Fitch Modifies BCR Rating to Stable

FitchRatings affirms a 'BB' Issuer Default Rating (IDR) for the Bank of Costa Rica and modifies its forecast to stable.

Tuesday, June 9, 2009


The modification of the forecast to stable from positive reflects Fitch’s opinion regarding a reduced potential to increase the individual rating due to the recent deterioration of the outlook in terms of profit value and the quality of assets. These are the main triggers for a decline in the rating as noted by Fitch when the forecast was modified to positive in December of 2007.

More on this topic

S&P Upgrades Guatemala's Rating

September 2012

The promotion to "BB" rating with a stable outlook is based on better GDP growth and tax revenues.

From the press release:


We expect that the government of Guatemala will reduce fiscal deficits averaging 2.5% of GDP over the next three years, compared with previous estimates of over 3% of GDP.

Fitch Ratings Affirms Rating of BB + for Guatemala

August 2012

The agency has affirmed the international rating of Guatemala as 'BB +' with Stable Outlook.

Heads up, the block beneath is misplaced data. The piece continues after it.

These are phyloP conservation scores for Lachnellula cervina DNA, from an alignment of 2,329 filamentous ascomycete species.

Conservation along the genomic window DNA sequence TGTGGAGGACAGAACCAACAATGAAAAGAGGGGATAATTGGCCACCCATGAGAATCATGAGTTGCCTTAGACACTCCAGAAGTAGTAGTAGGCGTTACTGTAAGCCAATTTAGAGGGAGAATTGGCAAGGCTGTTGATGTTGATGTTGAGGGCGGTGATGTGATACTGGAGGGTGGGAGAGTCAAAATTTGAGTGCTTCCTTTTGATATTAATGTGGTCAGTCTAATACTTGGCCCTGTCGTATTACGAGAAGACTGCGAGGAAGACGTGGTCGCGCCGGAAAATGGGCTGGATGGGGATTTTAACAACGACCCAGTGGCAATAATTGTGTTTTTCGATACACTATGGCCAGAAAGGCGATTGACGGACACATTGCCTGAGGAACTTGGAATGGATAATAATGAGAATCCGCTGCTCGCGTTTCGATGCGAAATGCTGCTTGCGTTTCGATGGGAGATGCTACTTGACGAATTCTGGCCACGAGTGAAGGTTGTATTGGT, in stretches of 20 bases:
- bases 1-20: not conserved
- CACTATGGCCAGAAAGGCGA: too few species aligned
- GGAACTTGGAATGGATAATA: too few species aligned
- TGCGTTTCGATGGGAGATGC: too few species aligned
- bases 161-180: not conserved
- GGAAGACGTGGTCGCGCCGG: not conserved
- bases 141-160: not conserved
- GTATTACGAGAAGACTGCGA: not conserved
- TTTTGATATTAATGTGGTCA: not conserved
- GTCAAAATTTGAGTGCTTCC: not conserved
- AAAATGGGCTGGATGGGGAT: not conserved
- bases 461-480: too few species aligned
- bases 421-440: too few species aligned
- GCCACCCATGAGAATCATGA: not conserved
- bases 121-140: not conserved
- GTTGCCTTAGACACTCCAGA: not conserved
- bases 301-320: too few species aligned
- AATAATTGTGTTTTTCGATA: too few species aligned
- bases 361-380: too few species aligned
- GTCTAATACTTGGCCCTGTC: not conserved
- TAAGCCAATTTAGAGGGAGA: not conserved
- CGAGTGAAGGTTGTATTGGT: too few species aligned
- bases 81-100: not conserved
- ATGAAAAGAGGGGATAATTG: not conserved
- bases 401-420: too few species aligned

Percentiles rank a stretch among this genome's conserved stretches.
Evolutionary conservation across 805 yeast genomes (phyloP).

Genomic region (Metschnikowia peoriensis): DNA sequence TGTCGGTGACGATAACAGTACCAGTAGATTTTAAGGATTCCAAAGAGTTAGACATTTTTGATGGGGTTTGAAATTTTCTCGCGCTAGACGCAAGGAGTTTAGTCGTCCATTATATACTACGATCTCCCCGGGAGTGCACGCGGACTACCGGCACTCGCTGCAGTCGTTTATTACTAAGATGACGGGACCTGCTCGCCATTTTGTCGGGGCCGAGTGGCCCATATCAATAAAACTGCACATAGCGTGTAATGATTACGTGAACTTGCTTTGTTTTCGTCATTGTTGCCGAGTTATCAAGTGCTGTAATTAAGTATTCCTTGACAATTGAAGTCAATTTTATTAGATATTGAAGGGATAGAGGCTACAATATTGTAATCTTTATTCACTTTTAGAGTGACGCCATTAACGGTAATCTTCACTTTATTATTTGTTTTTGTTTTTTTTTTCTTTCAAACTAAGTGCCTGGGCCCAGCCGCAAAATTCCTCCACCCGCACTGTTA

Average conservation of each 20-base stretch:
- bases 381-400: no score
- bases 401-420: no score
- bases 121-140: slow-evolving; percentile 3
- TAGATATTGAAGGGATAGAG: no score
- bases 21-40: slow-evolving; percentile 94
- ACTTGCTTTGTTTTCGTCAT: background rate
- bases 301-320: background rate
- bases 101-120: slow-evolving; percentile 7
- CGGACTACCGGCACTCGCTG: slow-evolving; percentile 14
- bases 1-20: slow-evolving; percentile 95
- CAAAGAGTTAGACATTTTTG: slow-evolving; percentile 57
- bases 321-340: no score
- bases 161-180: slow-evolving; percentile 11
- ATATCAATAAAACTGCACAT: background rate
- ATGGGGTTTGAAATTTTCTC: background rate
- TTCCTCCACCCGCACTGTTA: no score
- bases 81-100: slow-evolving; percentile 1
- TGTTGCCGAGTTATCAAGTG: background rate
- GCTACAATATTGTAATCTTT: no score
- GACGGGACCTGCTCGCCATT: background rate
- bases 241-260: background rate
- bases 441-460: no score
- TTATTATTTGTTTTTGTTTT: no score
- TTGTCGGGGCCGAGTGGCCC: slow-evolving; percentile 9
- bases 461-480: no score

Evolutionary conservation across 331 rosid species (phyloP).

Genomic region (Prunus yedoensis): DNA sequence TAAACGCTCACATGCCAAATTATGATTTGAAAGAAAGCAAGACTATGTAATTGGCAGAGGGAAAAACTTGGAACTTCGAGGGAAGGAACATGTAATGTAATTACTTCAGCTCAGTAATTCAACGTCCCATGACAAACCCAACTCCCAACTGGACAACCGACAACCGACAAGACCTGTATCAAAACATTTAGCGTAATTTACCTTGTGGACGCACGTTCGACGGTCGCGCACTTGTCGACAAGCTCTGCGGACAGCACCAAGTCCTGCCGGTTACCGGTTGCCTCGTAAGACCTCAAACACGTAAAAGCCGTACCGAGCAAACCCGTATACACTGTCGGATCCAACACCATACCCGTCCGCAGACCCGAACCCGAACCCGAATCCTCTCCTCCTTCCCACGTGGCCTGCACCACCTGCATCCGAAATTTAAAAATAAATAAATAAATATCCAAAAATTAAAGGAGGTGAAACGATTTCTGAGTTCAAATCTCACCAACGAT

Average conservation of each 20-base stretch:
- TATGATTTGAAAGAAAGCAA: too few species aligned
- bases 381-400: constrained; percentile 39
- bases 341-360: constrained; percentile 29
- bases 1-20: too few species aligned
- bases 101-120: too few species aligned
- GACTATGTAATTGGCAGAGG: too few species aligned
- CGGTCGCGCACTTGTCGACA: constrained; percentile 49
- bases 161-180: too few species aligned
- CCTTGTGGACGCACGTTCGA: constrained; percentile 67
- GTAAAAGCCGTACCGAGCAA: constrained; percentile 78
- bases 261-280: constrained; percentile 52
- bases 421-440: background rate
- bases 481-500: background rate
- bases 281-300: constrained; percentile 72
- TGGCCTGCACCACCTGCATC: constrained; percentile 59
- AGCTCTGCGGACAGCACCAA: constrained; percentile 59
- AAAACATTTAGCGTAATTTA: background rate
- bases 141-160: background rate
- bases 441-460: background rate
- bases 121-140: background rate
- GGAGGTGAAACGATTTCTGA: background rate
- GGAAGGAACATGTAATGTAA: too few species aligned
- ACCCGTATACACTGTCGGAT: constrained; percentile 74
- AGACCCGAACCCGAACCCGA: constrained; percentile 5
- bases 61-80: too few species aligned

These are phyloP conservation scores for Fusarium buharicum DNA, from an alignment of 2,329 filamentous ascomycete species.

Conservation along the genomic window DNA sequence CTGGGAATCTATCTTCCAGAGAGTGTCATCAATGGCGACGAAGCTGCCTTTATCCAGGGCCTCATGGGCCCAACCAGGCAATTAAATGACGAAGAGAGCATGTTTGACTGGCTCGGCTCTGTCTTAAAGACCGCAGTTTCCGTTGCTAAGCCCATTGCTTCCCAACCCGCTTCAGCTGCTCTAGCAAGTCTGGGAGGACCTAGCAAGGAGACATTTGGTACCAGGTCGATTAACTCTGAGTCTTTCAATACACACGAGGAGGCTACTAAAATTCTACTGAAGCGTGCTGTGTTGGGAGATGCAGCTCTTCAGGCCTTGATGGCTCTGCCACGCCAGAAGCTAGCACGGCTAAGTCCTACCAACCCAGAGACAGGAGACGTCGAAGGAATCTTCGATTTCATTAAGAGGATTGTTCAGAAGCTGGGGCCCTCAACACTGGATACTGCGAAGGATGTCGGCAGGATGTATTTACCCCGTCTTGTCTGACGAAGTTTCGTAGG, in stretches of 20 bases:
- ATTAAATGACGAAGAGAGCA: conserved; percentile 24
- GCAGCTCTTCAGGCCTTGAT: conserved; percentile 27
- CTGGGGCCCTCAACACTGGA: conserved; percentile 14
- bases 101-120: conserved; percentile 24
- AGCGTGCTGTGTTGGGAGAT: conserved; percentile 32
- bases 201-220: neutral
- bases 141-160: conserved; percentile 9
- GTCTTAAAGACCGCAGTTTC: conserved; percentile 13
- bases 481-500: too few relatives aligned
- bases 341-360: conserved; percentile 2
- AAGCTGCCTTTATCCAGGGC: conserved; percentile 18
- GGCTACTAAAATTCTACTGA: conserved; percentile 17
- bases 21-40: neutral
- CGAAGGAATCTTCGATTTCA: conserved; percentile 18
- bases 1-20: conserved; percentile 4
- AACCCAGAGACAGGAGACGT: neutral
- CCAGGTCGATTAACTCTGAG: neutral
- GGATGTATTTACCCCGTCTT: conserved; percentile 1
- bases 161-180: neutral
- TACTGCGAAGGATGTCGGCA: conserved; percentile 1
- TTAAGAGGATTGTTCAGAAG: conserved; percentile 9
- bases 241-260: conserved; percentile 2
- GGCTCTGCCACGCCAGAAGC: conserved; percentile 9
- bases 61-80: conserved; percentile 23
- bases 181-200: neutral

From a statement by Fitch Ratings:

Fitch Ratings-New York-31 July 2012: Fitch Ratings has affirmed the issuer default rating (IDR) and the Country Ceiling for Guatemala as follows:

Risk for Guatemala, Costa Rica and El Salvador

June 2012

In all three countries, public finances have deteriorated due to higher fiscal deficits generated by increased government spending.

Public deficit and public debt have deteriorated the quality of the finances of Costa Rica, El Salvador and Guatemala.

"We have a negative outlook on our 'BB' rating for Guatemala and we have cut El Salvador’s rating by two grades over the past three years.

Fitch Affirms Costa Rica’s BB Rating

February 2010

Fitch affirmed Costa Rica’s long term risk ratings for foreign and domestic currency: ‘BB’ and ‘BB+’, respectively.

The Outlook on both ratings is Stable. Fitch has also affirmed Costa Rica's short-term foreign currency IDR at 'B' and the Country Ceiling at 'BB+'.

Costa Rica's ratings are supported by its high per capita income; a relatively diverse economy, which traditionally attracts sizeable foreign direct investment (FDI); and its net external creditor position. The ratings are constrained by a narrow fiscal revenue base, a comparatively weak monetary and exchange rate policy framework, and relatively low international liquidity indicators.

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